Had the chance to program 8-bit home computers like the Apple ][, Atari, BBC, and Atari ST. There were so many magazines out there, all giving program listings and information on building things like light pens, mini device drivers and games written in assembler. These days, you would get sued just for using a function call the wrong way.

        • by hairyfeet (841228)
          Those were just great weren't they? Its just a shame the shipping would kill you as there is a local shop selling tons of 80s PCs of all types on Craigslist for the gold in 'em, you name it they got it, Atari, Commodores, the whole lot. damned shame I don't have the room I'd pick up a couple for myself just for the nostalgia.
        • The old BYTE magazines from the 1970's and 1980's were wonderful reading.

          The first issue of BYTE magazine was corner-stapled, on blue (to bollix the Xerox 660 copiers that were common then - early copy protect!).

          I think that's where I read the Carl Helmers quote "You can make things happen, watch things happening, or wonder what happened." in response to the question "should I buy now or wait the couple of weeks when it's improved?"

          That original Byte Shop had a very nice coffee seller just inside the quadrangle, where you could buy medium roast Jamaica Blue Mountain in half-poun

      • by tlhIngan (30335)

        Man...remember when ALL the boards were like that? Nice big boards, with big traces, everything was so damned easy to work on, its sooooo nice. Now they overpack the shit out of everything, you get even at ATX board where you think "Sure with THIS much space they won't cram" and NOPE, its cram city! Hell back in the day things started to look even slightly crammed it was daughterboard time, now you have to seriously watch 'em because the cramming makes it hell to insure that all the chips get decent airflow

  • And this is news? (Score:1, Insightful)

    by bogaboga (793279)

    I mean...photos of one [famous] American company's early products? What has Slashdot become? Geez! Is this still news for nerds, stuff that matters? I guess I should post photos of earlier Motorola products, then claim space on Slashdot, right?

    • Re:And this is news? (Score:4, Informative)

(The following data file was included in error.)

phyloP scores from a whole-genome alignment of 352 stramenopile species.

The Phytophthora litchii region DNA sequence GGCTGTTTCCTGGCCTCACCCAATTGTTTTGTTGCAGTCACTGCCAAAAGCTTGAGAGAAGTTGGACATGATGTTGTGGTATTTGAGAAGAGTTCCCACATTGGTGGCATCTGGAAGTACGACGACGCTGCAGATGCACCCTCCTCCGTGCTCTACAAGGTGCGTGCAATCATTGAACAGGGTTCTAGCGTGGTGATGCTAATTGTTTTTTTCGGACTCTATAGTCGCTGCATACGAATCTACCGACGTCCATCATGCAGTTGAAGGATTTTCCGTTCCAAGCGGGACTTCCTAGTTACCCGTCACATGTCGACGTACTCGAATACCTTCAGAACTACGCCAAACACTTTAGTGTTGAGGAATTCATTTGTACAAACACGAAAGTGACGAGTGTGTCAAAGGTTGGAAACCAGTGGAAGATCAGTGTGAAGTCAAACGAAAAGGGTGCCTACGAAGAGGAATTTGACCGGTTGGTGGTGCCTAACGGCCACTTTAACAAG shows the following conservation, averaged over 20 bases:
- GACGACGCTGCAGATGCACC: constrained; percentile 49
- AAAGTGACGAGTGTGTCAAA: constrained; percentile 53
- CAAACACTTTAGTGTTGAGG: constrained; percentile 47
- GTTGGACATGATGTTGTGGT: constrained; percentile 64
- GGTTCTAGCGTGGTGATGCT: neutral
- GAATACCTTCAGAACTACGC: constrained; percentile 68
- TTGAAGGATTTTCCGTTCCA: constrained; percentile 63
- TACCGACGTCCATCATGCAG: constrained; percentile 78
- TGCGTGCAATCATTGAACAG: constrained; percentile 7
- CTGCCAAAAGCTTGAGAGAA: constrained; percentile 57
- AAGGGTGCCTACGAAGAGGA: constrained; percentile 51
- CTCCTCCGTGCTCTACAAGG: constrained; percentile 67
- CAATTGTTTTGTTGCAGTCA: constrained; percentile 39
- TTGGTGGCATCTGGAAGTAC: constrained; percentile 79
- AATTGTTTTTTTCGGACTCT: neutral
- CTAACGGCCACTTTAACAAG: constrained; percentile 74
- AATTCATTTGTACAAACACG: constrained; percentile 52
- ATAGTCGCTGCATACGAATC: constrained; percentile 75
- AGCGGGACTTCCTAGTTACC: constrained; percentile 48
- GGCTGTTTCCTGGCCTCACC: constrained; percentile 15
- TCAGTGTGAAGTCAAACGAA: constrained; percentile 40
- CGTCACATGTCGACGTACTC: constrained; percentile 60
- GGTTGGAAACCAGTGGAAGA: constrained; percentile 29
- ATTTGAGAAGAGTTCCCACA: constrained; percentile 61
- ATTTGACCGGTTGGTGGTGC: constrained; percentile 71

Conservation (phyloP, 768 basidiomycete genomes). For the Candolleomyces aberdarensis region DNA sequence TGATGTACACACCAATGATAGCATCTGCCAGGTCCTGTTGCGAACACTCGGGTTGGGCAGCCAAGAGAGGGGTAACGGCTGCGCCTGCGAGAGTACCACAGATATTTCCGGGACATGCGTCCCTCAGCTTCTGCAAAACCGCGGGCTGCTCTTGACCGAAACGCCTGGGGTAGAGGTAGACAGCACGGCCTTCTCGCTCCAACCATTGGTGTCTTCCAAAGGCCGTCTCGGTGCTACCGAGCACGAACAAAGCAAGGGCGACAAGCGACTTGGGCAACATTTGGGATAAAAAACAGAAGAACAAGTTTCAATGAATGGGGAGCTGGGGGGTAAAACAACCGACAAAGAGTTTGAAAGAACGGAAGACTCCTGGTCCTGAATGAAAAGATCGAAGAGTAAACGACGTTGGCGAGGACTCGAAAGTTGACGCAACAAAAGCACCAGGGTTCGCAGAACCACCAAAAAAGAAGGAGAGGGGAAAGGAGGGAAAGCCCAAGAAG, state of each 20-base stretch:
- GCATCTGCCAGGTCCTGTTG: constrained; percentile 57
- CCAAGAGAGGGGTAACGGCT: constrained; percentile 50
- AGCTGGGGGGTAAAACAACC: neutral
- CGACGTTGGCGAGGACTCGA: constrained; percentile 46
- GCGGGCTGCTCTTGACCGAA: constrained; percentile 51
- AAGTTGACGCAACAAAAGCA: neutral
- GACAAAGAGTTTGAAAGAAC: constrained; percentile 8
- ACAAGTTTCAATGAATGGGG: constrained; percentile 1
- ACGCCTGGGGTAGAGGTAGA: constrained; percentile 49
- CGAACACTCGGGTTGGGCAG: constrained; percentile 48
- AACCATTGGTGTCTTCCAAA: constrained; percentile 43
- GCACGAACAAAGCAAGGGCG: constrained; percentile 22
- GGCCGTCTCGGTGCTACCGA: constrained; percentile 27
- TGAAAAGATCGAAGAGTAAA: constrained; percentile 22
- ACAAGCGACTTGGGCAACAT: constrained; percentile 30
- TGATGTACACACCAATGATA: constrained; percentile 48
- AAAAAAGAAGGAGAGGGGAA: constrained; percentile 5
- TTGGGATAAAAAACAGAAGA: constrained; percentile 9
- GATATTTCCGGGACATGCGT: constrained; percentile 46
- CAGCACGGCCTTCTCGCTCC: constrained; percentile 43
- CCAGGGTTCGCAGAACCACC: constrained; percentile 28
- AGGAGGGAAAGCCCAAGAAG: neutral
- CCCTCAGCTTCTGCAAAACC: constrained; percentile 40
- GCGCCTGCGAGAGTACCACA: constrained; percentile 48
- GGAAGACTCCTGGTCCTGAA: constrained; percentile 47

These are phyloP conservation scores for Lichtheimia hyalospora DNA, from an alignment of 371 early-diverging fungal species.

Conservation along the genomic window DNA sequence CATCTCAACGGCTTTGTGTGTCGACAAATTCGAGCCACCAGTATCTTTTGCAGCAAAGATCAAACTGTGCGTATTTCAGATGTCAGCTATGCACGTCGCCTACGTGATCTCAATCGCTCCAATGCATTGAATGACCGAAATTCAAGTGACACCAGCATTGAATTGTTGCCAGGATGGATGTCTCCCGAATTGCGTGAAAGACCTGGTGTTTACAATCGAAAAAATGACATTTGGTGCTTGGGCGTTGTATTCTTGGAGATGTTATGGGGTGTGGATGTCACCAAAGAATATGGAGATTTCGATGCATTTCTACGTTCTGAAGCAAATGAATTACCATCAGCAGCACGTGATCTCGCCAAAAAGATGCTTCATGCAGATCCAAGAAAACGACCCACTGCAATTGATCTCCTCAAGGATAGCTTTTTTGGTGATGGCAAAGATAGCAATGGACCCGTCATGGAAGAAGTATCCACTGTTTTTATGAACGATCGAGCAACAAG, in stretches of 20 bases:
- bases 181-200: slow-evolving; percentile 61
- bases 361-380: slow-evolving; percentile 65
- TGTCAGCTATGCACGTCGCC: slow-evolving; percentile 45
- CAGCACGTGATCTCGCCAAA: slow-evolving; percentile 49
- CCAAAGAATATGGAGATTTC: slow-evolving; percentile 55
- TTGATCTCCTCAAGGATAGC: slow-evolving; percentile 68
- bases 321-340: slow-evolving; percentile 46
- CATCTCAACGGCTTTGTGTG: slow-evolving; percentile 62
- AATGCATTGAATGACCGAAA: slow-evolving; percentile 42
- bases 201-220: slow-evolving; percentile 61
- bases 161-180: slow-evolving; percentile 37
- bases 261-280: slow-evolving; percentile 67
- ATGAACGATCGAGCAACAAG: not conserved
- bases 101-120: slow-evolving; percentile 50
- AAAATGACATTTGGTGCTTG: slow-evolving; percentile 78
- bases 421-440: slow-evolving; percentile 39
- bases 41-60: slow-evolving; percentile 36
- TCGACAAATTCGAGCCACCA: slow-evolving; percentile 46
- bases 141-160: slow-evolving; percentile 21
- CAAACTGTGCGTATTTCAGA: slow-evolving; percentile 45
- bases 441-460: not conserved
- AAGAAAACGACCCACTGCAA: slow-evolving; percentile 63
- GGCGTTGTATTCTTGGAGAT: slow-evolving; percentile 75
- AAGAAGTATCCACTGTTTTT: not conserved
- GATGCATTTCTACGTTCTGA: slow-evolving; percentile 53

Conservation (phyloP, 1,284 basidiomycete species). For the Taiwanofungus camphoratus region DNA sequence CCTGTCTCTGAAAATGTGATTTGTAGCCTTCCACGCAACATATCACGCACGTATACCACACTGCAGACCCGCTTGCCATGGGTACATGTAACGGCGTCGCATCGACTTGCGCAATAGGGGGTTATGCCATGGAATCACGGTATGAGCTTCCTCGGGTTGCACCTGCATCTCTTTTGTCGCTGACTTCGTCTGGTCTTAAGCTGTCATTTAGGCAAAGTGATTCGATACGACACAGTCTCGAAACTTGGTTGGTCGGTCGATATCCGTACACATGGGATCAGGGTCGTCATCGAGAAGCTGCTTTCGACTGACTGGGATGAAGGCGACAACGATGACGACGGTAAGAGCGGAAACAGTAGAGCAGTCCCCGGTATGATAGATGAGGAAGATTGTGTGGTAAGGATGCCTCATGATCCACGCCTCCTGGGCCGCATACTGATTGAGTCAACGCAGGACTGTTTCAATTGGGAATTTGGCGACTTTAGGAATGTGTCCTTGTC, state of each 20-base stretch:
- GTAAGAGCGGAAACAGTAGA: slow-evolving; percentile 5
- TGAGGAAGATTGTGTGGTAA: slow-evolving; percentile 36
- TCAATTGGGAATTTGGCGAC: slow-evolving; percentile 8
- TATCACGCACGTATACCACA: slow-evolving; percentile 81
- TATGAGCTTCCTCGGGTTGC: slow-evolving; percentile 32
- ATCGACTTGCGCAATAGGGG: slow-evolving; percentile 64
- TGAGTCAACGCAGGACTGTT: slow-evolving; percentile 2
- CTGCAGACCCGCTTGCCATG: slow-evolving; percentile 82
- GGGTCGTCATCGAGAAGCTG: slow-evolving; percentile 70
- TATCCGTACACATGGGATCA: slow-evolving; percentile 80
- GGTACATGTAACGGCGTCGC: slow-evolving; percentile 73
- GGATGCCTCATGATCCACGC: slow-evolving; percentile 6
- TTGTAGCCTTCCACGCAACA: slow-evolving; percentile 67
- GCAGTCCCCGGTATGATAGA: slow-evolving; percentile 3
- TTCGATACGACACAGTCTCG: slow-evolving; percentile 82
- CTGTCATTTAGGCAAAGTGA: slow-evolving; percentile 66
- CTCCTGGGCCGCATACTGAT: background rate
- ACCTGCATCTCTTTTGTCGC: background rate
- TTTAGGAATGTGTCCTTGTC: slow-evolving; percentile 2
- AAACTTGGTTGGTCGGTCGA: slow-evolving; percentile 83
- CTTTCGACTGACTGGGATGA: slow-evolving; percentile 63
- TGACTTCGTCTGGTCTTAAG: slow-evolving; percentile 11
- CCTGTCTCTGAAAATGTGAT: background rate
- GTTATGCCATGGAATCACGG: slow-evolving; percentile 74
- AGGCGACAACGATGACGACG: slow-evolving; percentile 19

by macraig (621737) <mark DOT a DOT craig AT gmail DOT com> on Saturday November 24, 2012 @03:55AM (#42080295)

      The author of the piece has a Slashdot account that he can use to submit and promote his own work, and at least one Slashdot staffer is willing to let him do it. Is that good or bad? McCracken apparently isn't an exceptionally shoddy writer, since he's been making a living at it for decades.

      • by Anonymous Coward

        Maybe not shoddy, but he is an apple shill.

      • at least one Slashdot staffer is willing to let him do it. Is that good or bad?

        It's great. There's no reason people shouldn't submit their own work to Slashdot. It's the editor's job to decide if the readership would enjoy it or not. In this case - Apple I porn? C'mon, *of course*.

        It's entirely consistent to both detest the actions of Apple, Inc., 2012 and be an admirer of what Woz did for computing.

        • by macraig (621737)

          It's entirely consistent to both detest the actions of Apple, Inc., 2012 and be an admirer of what Woz did for computing.

          Quite true!

    • Re: (Score:3, Interesting)

      by macraig (621737)

      Very early Microsoft mouse [photobucket.com], with solid steel textured ball [photobucket.com] and steel bearings [photobucket.com] instead of Teflon slider pads.

      So maybe I can claim some space myself with these photos? I should probably de-BPA that housing (with the Oxiclean trick) and then enshrine it in a plexi case with a vacuum, huh?

      • by TheLink (130905)
        Wow those were the days where mice were made in Japan... Instead of China.

        Does the mouse still work?
        • by macraig (621737)

          So did the "Made in Japan" sticker give it away? :-D

          Yep, it works, but since my PCs are all missing RS-232 DB9 ports now I'd have to track down a USB adapter to tinker with it again. It's been a few years....

          • by sa1lnr (669048)

            "since my PCs are all missing RS-232 DB9 ports"